April 1998 - March 2002 Graduated from the Department of Physics, Faculty of Science, the University of Tokyo

April 2002 - March 2004 Completed the Master's program in the Department of Physics, Graduate School of Science, the University of Tokyo

April 2004 - March 2007 Completed the Doctoral program in the Department of Physics, Graduate School of Science, the University of Tokyo

Born on November 20th, 1978 in Tokyo.

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In this laboratory, we conduct research on quantum information science. We are mainly focusing on the research of long-distance quantum communication technology with applications such as quantum key distribution and cloud quantum computing.

Research on Quantum Technology for Quantum Repeater

●Entangled Photon Pair Source
The entangled photon pair source is an extremely important resource in quantum information science. When the Bell state, which is a representative entangled state between two qubits, holds in terms of the polarization degree of freedom of photons, the polarization of the two generated photons perfectly matches (or is orthogonal). This property can be used to execute quantum information processing such as quantum key distribution. It is important for a quantum repeater, which is essential for long-distance quantum communication, to have the function of absorbing quantum entangled photons into a quantum memory, where the quantum entangled photons are absorbed and the optical quantum states are stored as matter quantum states. However, the transition frequency bandwidth of the quantum memory material can be a problem. In the quantum memory we are researching, a praseodymium (Pr)-doped YSO crystal, efficient absorption and storage cannot be achieved unless the incident light is kept within a spectral width of approximately 5 MHz. However, the spectral width of conventional entangled photon sources is several orders of magnitude wider than that, so it is necessary to narrow the spectral width without reducing the entangled photon generation rate. In our research, we solve this problem by introducing an optical resonator. When we generate the entangled photon pair through the nonlinear optical process of parametric down-conversion inside the optical cavity, narrow-spectrum entangled photons that meet the resonance conditions are generated. In addition, the photon generation rate within the cavity spectrum is orders of magnitude higher than that without the cavity enhancement. We have developed a quantum entangled photon pair source that can be coupled to a quantum memory with high efficiency, which has the world's smallest linewidth (~1 MHz) at telecom band and can be transmitted in low-loss telecommunication wavelengths in optical fibers. The figure shows the time difference measurement result between two photons output from the developed two-photon source. The linewidth can be evaluated from the attenuation of the envelope, and the spectral brightness can be obtained from the total count.

●Wavelength Conversion
To transmit photons in optical fibers with low loss, telecommunication wavelength is required. However, the absorption wavelength of the quantum memory is a problem when efficiently absorbing and storing the transmitted quantum photon quantum state into the quantum memory. The absorption wavelength of the Pr-doped YSO crystal we are developing is around 606 nm, which cannot accept the telecommunication wavelength photons as they are. Therefore, it is necessary to develop a wavelength conversion device based on the nonlinear optical process of sum frequency generation.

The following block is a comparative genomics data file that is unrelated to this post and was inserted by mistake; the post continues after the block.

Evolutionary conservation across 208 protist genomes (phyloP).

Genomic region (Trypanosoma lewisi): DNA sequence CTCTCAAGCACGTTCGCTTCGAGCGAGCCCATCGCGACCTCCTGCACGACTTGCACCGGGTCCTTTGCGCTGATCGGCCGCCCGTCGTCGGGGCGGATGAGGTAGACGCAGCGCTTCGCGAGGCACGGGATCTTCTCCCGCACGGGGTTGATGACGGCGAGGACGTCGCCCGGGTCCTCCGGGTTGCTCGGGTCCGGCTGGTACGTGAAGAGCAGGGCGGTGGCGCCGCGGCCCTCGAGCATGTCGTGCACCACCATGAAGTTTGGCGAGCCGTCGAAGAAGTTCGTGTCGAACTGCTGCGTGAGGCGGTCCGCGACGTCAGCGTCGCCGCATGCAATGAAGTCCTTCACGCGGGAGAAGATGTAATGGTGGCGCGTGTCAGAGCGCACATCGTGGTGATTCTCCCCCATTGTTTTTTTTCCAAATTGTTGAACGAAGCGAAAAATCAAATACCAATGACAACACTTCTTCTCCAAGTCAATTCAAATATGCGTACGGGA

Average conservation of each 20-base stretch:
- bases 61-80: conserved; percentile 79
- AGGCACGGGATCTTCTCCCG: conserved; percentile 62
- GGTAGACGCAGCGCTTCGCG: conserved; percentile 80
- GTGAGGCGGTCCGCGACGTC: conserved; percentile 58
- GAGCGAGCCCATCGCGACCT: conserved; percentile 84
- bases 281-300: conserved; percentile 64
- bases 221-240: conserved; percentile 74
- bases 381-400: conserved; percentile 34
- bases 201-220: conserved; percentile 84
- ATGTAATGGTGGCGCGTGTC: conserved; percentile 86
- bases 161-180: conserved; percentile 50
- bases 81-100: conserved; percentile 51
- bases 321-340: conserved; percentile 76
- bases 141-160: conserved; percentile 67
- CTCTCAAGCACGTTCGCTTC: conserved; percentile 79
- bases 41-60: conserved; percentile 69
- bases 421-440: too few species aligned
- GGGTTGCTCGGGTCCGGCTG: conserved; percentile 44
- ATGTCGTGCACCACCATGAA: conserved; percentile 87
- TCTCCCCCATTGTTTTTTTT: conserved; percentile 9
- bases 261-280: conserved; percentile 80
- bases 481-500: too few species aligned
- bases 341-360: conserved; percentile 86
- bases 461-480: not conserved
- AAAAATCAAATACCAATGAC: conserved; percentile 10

● Quantum Memory
Quantum memory is an important resource in quantum information science for increasing communication rates through techniques such as wavelength division multiplexing and time division multiplexing. We are studying rare-earth doped crystals as memory devices for such multiplexing. In particular, we are studying multiplexing using the method of atomic frequency combs, which generates a hole-burning area by inducing saturated absorption with a high-intensity narrow linewidth laser in the absorption spectrum with a inhomogeneous broadining (~10GHz) in the crystal, and arranges sharp comb-like absorption peaks in it. Using this method, a time-continuous sequence of light pulses corresponding to the Fourier transform of the peak group spectrum can be absorbed and stored as a photon echo, enabling high-efficiency reproduction.

● Frequency Stabilization
To efficiently couple entangled photons to quantum memory, active frequency stabilization is necessary not only for a narrow spectral bandwidth but also for a narrow transition frequency range. The stabilization of the various elements, including the entangled photon source pump laser, entangled photon source cavity, wavelength conversion pump laser, and quantum memory control laser, as well as the relative frequencies between distant elements, is necessary to ensure that the energy sum of the entangled photon source photon and the wavelength conversion excitation laser photon accurately matches the quantum memory transition frequency. We are conducting research on systems that continuously stabilize the remote quantum memory transition frequency by transmitting the entangled photon source pump laser through optical fibers and measuring the beat with an optical frequency comb. We are conducting joint research on this element with the Hong Laboratory in the Department of Physics.